On the medical front opposition comes from the Florida Medical Association despite its support for SB 1030 also known as the "Compassionate Medical Cannabis Act of 2014 passed in June of this year.
That legislation legalized low-THC cannabis, such as the strain Charlotte's Web, with passage influenced by the pleas of parents seeking help for their children suffering the seizures of epilepsy. The measure will become effective on January 1, 2015.
Despite its support for accommodating special medical conditions like pediatric epilepsy, the Florida Medical Association had previously stated its opposition to medical use of cannabis citing lack of substantiated research on medical use.
The organization says it supports and adopts policy statements from the American Society of Addiction Medicine (ASAM) believing that "cannabis, cannabis-based products, and cannabis delivery devices should be subject to the same standards that are applicable to other prescription medications and medical devices and that these products should not be distributed or otherwise provided to patients unless and until such products or devices have received marketing approval from the Food and Drug Administration."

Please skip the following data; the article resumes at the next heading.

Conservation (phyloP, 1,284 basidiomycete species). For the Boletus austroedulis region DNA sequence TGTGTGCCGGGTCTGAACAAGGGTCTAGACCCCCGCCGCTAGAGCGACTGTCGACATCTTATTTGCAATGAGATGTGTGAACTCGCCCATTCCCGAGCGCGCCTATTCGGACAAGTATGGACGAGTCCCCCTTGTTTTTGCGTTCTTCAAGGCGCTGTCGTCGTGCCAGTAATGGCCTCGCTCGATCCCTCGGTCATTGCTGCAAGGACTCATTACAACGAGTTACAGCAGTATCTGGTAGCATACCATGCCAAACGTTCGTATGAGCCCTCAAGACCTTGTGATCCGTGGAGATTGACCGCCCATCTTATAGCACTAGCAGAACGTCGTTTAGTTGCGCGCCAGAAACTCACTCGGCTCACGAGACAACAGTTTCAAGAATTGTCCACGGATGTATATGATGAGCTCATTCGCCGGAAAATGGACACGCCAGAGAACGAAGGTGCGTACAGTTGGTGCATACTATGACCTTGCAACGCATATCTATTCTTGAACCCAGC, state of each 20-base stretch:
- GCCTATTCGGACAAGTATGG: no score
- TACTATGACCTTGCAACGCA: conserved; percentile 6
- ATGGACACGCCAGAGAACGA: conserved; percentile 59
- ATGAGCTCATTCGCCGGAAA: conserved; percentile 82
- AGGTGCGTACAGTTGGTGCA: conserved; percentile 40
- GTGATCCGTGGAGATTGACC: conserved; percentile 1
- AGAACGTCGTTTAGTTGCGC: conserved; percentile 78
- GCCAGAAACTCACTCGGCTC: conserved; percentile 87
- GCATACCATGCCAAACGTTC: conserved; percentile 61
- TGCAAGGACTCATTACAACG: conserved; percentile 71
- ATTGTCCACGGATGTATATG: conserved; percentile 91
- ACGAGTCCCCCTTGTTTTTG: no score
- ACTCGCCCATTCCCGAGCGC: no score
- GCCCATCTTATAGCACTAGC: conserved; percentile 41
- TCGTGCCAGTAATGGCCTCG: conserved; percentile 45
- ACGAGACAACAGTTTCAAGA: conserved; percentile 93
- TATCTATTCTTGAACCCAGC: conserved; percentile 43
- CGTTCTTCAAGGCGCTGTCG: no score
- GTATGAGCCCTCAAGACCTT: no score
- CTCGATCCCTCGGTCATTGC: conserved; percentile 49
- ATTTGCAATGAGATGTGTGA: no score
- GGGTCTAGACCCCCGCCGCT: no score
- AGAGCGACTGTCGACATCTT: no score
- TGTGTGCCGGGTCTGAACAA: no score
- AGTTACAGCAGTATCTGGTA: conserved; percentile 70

There is an unfortunate "catch 22" that makes FDA approval difficult and, perhaps, impossible to obtain. Under Federal law, established by the Controlled Substances Act of 1970, marijuana has been -- and still is -- classified as a Schedule 1 drug. It is defined as having no currently accepted medical use and a high potential for abuse. This keeps cannabis in the same legal status as heroin, LSD, ecstasy, meth and peyote.
Those curious about how this unfortunate misclassification of one of Mother Nature's most remarkable plants has impacted lives and policy can learn a great deal from Fort Lauderdale resident Irvin Rosenfeld who has long fought a personal and political battle to obtain the medicine he needs to stay alive and pain free.
And, the most surprising aspect of Irvin's continued good health is that his "dealer" is the Federal government. Yes, our tax dollars support a farm in Mississippi that grows the "pot" Rosenfeld regularly receives.
The big money being spent on advertising for and against Amendment 2 is where everything intersects. On the "pro" side is big donor attorney John Morgan who is joined by many other small level in-state and out-of-state donors who have contributed to the campaign coffers through United We Care.
Morgan's brother, Tim, became a quadriplegic at the age of 18 in a diving accident and now suffers from cancer. As a result of the accident, Tim experienced painful spasms and nerve pain. He also developed a condition called Autonomic Dysreflexia leading to uncomfortable blood pressure spikes.